Tuesday, May 3, 2011

Condor One Review

Condor One    
Author: John Simpson
Publisher: Dreamspinner Press
American release date: July 4, 2008
Format/Genre/Length: Novel/M/M Romance/193 pages
Publisher/Industry Age Rating: 18+
Overall Personal Rating: A-

It’s six weeks until the election which will determine the next President of the United States. The two candidates—Republican Speaker of the House Daniel Gorski and Democrat multi-millionaire David Windsor —are appearing in a televised debate, the better to allow the voters to understand the issues and determine which candidate will make a better president. Things are proceeding smoothly until, in the last quarter hour of the proceedings, Gorski fires off the most irrelevant question ever to his political rival, the answer to which outs Windsor on national television as being gay! Now the question is—will Gorski’s strategy turn the voters against his opponent or will David Windsor become the first openly gay President of the United States?


After the debate, David has a furor on his hands, ranging from congratulations to why couldn’t he have waited until after the election to come out, but he handles everything with his usual aplomb. David talks to Agent Alvarez, who is in charge of his security detail, about having a certain agent, Shane Thompson, assigned as one of his close-in protectors—Shane is not only good at his job and unfailingly polite, but he’s easy on the eyes as well. Now David has to finish his campaign and do his best to convince the people of the United States that he’s the best man for the job, no matter what his sexual preference might be.  The next six weeks fly by and suddenly it’s election night—it’s all over now except for the counting. David waits in his hotel suite to watch the results, along with his nearest and dearest—including Shane Thompson, whom David has been getting to know better.

The election is very close and it isn’t until 2 am that a winner is called—David Windsor! The losing candidate places a grudging concession call, one which is filled with bitterness. An elated David requests that Shane be made a member of his personal bodyguard. Alvarez isn’t sure that’s possible, but David refuses to take no for an answer, and a solution to the problem of Shane’s training is found, even though it will remove him from David’s service for a few weeks. But David knows it will be so worth it.

As David begins to assemble his cabinet and prepare to take over in the White House, Shane becomes his constant shadow and protector, but there are forces which they are unaware of, which threaten to put a quick end to the first gay president.

David takes the oath of office and officially begins his presidency, but it’s just one thing after another—his vice-president immediately resigns, there is an escalating political situation in the Middle East, coupled with threats, and an attempt is made on David’s life. The pressure is on! Meanwhile, his relationship with Shane is only growing closer. Because David is not married, and is otherwise alone in his personal part of the White House, he is able to install Shane in a room near his own, one which turns out to be connected by a secret passageway which Shane is more than happy to utilize. As the first openly gay president, can David possibly have a love life of his own? Or does his position preclude that? What does Shane mean to him, and will he ever get the chance to show him?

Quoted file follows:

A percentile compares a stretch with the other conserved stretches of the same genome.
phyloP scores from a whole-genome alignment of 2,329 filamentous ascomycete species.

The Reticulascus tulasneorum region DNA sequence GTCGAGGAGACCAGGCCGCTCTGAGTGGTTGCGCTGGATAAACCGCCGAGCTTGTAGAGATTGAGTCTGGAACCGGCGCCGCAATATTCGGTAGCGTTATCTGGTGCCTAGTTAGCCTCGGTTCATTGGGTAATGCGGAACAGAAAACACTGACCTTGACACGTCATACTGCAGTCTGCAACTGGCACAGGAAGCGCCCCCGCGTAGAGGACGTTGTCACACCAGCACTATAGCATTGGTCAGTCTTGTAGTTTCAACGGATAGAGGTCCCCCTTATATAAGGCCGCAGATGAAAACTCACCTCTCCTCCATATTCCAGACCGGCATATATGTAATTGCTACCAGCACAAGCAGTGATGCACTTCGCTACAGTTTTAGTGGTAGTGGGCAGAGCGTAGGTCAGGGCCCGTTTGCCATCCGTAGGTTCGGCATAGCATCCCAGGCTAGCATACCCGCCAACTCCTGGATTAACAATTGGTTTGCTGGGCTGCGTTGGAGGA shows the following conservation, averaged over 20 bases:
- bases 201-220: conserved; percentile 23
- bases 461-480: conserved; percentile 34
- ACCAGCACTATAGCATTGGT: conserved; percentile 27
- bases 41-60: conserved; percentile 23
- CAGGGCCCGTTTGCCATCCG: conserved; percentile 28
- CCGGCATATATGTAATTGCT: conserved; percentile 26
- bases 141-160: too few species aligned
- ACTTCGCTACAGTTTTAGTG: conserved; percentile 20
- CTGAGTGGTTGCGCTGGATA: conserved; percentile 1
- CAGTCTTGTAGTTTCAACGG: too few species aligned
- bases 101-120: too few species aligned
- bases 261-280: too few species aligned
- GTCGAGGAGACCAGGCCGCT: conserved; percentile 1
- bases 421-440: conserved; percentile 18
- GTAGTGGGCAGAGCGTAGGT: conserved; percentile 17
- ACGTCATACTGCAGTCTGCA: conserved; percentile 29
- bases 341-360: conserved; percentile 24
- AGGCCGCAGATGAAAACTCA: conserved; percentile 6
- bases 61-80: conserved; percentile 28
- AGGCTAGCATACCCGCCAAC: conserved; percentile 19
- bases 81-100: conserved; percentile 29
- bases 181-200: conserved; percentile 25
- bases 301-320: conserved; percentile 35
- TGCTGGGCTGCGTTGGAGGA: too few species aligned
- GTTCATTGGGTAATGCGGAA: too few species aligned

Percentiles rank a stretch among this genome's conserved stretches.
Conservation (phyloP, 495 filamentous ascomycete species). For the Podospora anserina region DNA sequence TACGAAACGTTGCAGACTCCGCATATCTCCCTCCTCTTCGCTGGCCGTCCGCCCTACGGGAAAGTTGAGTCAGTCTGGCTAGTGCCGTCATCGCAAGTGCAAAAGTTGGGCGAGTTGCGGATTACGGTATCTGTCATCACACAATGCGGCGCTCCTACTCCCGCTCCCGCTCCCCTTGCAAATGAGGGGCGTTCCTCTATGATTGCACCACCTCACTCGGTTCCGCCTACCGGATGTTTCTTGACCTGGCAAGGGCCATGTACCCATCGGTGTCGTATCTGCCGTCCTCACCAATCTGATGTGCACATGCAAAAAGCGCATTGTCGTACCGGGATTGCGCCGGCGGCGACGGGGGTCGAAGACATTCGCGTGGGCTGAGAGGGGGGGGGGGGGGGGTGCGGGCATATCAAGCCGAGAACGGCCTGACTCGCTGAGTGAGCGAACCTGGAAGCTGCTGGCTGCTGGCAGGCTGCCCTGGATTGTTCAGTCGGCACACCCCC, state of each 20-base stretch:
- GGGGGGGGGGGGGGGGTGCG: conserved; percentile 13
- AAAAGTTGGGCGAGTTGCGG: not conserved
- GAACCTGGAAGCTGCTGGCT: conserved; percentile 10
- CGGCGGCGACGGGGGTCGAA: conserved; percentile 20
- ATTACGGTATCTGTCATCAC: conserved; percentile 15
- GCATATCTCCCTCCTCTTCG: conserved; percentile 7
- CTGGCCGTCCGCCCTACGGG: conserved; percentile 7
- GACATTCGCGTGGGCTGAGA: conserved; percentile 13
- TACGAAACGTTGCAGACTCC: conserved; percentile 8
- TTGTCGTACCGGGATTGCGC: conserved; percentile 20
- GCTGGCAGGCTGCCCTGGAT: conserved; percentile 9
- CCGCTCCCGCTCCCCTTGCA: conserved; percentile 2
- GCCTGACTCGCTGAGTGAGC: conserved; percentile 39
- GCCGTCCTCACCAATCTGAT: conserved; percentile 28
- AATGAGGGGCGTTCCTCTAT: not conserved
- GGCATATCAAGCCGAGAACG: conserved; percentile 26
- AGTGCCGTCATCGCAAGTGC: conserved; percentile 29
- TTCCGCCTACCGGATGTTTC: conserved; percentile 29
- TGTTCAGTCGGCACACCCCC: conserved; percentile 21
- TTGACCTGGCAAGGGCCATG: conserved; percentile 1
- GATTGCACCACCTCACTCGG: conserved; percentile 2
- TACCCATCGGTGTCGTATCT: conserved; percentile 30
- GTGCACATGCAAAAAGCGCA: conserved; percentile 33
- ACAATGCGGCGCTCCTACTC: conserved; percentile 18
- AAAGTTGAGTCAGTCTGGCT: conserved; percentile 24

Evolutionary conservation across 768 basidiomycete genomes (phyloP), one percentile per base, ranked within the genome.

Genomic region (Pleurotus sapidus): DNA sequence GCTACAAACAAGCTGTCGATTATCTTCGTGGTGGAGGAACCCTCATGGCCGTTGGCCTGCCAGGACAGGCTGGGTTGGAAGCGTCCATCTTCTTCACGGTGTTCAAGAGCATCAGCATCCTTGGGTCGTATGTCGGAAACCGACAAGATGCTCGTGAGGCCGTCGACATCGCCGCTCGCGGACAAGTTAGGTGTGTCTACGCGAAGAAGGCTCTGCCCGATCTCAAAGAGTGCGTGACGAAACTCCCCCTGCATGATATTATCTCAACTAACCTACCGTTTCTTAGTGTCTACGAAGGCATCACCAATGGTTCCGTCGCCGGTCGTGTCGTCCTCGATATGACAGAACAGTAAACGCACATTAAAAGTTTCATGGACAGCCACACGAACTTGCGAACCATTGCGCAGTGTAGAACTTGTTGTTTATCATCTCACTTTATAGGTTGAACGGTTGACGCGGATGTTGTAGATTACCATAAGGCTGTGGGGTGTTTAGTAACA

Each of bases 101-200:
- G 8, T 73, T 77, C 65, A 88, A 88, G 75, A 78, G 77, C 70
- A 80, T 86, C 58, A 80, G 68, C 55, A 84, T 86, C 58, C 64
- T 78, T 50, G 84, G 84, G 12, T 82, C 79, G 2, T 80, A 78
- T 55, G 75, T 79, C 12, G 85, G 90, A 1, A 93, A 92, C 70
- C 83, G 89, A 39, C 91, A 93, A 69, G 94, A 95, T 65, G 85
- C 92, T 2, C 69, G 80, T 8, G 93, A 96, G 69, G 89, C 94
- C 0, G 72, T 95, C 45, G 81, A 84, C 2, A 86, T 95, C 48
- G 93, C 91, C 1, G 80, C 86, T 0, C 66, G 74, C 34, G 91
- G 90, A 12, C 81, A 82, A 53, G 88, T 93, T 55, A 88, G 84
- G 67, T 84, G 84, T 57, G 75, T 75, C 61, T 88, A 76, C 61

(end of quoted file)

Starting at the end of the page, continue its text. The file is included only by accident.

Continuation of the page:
The first book in John Simpson’s Condor One series doesn’t pull any punches—it hits with a wallop and just keeps on hitting. At first, I was unsure about the character of David Windsor, who is the narrator of the story, which is told in first person past tense. He started out seeming to be a bit stiff, but by the end of the book, I felt as though I’d come to know him and like him. Shane, his would be lover, is a lot looser character. The two of them make a great couple.

The action is great and flows well. I like the supporting cast of characters, including the two Mary’s—one is David’s 64 year old secretary, the other is his Scot Terrier. The human Mary is cantankerous but loveable, and the puppy is cute. I love the way David thinks and the way he handles situations and crises. I think it all sounds quite plausible, although I admit to not being the most politically astute person around, but I believed it, and that’s what I’m going by.

I do have to say that the writing comes off as stiff in some places, and it would have benefited by having had a better editor. Having been on both ends of the editing process, I’m beginning to appreciate just how invaluable a good editor can be. Plus I can see things that I might not have noticed before. It doesn’t detract from the book as a whole, but it would have contributed to making a good book even better. Hopefully that isn’t an issue in the other books in the series, as I’m looking forward to reading them all.

Also, as I said, it’s written in first person, past tense, but there are scenes which are related almost as if they are being witnessed, but that isn’t possible, and no explanation is ever given as to how David is able to relate them, especially not as they are occurring. I’m hoping that was an error of innocence and that it is not repeated in later volumes.

Condor One is fast-paced, smart, and dramatic; it has moments of humor, and it definitely has a lot of heat. The scenes between David and Shane are very hot and sensual and a pleasure to read. I definitely recommend this volume and I can’t wait to get more!

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